The crackdown on political freedoms and civil liberties in Hong Kong appears to be continuing unabated, as Hong Kong residents rang in the New Year with news of the conviction of the activist Chow Hang-tung on charges of incitement, which stemmed from a June social media post calling on people to light a candle on the anniversary of the Tiananmen Square massacre last year, after police banned the annual vigil. In addition to Chow’s conviction, Stand News and Citizen News, two of Hong Kong’s independent media outlets, were forced to shutter last week, decisively narrowing what little space remains for meaningfully independent […]

French President Emmanuel Macron delivers a speech after a meeting via video-conference with leaders of the G5 Sahel countries, Feb. 16, 2021, Paris (AP photo by Francois Mori).

In mid-December, with little forewarning, French President Emmanuel Macron announced that he would soon be visiting Mali, a country in West Africa’s Sahel region that, along with several others there, has been afflicted with rising communal violence in recent years. It seems that the surprise Macron trip was conceived in order to serve multiple goals. Foremost was the desire to call Mali’s interim leader, who took power in a military coup last May, to heel, and get him to commit to a calendar for democratic elections early in 2022. By the same token, Macron surely also wanted to personally warn […]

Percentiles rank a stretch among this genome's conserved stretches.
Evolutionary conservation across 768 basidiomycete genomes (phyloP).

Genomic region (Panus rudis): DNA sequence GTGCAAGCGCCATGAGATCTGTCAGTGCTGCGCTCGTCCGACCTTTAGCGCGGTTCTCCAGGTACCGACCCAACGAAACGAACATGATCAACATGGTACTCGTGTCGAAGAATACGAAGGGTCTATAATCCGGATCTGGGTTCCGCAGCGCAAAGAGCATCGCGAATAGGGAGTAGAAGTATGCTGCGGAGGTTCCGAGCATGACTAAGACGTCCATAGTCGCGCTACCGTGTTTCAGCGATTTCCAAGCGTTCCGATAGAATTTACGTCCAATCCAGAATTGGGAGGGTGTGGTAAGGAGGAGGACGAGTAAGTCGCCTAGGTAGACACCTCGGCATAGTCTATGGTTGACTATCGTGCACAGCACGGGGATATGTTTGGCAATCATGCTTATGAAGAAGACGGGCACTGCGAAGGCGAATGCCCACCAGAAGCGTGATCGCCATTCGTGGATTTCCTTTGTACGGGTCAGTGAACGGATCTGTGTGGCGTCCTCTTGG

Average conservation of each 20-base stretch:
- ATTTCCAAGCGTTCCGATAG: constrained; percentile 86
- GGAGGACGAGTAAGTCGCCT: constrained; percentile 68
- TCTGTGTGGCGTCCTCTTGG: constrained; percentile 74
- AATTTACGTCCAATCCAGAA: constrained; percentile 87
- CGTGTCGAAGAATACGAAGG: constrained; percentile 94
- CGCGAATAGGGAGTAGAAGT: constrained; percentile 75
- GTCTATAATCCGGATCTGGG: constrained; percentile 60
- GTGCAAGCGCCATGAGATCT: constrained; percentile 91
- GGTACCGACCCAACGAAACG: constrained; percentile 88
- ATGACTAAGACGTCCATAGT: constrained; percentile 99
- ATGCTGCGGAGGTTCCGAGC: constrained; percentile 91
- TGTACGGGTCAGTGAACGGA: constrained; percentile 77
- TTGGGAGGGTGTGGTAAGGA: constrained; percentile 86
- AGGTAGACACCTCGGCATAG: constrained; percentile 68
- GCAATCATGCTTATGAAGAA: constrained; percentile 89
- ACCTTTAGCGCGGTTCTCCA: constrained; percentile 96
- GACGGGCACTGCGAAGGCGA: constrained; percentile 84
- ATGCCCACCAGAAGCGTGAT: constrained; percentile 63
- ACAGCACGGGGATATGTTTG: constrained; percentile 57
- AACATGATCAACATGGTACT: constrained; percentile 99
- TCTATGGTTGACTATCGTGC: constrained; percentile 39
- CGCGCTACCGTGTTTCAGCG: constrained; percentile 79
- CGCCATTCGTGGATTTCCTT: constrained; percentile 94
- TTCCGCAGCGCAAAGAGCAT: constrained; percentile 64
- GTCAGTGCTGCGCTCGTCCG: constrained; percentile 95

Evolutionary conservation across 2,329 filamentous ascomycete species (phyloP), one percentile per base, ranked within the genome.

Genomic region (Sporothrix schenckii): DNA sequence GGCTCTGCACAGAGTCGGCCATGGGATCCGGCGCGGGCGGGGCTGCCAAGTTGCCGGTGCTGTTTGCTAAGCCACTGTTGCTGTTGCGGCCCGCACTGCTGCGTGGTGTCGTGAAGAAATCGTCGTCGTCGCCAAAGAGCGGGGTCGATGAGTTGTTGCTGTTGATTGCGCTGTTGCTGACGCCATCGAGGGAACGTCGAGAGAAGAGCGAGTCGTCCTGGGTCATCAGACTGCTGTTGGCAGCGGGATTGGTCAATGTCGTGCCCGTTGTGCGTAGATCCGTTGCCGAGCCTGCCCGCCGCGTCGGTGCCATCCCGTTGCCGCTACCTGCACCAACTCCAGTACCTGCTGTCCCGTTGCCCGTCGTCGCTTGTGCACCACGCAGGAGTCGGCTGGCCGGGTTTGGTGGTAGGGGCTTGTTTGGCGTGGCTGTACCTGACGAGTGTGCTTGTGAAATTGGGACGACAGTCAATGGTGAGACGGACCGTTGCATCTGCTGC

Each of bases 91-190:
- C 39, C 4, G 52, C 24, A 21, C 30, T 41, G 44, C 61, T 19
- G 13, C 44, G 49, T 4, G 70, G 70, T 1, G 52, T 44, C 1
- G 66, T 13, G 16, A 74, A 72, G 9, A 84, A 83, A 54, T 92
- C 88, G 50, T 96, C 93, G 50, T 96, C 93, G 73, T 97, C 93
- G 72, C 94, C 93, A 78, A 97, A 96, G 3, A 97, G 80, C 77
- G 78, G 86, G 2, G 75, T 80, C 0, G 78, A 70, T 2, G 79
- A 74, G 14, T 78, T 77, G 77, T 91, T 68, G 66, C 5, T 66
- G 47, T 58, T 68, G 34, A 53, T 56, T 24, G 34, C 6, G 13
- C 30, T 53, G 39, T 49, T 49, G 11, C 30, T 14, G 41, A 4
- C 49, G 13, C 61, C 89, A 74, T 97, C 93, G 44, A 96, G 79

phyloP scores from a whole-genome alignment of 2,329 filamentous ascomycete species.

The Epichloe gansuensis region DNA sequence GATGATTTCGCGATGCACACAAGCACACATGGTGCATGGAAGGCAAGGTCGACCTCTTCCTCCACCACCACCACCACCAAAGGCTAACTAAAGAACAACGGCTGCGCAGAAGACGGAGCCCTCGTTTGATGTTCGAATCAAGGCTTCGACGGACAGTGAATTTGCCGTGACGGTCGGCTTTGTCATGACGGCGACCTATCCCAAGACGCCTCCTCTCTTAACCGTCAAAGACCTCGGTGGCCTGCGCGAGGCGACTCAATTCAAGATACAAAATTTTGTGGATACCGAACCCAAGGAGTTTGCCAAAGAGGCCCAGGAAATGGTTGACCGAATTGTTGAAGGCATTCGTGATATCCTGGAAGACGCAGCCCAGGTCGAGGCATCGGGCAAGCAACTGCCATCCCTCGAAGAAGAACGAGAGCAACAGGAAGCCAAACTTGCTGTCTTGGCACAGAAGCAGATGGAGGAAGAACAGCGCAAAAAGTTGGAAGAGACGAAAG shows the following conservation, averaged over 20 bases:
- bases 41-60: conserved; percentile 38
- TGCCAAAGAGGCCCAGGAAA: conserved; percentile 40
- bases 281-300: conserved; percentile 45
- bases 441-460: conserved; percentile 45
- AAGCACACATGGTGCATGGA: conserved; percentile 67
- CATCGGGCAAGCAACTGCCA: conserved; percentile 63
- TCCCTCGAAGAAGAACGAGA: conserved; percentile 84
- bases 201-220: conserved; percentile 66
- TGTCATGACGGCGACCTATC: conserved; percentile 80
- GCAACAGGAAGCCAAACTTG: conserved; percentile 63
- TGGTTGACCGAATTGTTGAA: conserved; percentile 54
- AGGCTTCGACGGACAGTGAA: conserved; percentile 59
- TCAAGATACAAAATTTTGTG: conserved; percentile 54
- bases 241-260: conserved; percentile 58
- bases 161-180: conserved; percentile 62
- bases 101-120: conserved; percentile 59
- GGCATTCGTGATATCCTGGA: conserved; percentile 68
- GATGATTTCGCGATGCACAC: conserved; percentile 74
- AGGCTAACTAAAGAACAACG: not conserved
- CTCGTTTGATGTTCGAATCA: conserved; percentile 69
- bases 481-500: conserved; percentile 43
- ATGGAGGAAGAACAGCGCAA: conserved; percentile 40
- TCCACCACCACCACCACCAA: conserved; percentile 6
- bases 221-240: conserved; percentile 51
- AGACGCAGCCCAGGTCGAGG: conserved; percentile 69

Then-presidential candidate Xiomara Castro, with running mate Salvador Nasralla, after general elections, Tegucigalpa, Honduras, Nov. 28, 2021 (AP photo by Moises Castillo).

In Honduras’ presidential election on Nov. 28, Xiomara Castro and her allies among the country’s political opposition ousted the ruling National Party, which has spent the past decade using corruption, violence and vote-buying to entrench itself in power.  For Castro’s coalition, just making it to election day meant facing down targeted assassinations, engineering a fragile consensus among opposition factions to back her candidacy and convincing disillusioned voters that turning out was worth it, even if the elections might be rigged.  But in retrospect, winning the election might have been the easy part for Castro and the opposition—at least compared to what comes next.  Castro has promised to rebuild democracy […]

In late 2018, a violent attack in Indonesia brought sudden, global attention to West Papua, a region whose fight for independence was by then decades old. The attack targeted construction workers who were building a stretch of the controversial Trans-Papua highway, a project the central Indonesian government has said will improve quality of life, but that many locals oppose. By the end, 17 civilians and Indonesian military members had been killed; a separatist militant group, the National Liberation Army of West Papua, later claimed responsibility.  It was the deadliest attack Indonesia had seen for several years—and it was a sign of […]

An army soldier scuffles with an anti-government protester outside a military court in Beirut, Lebanon, Feb. 22, 2021 (AP photo by Hassan Ammar).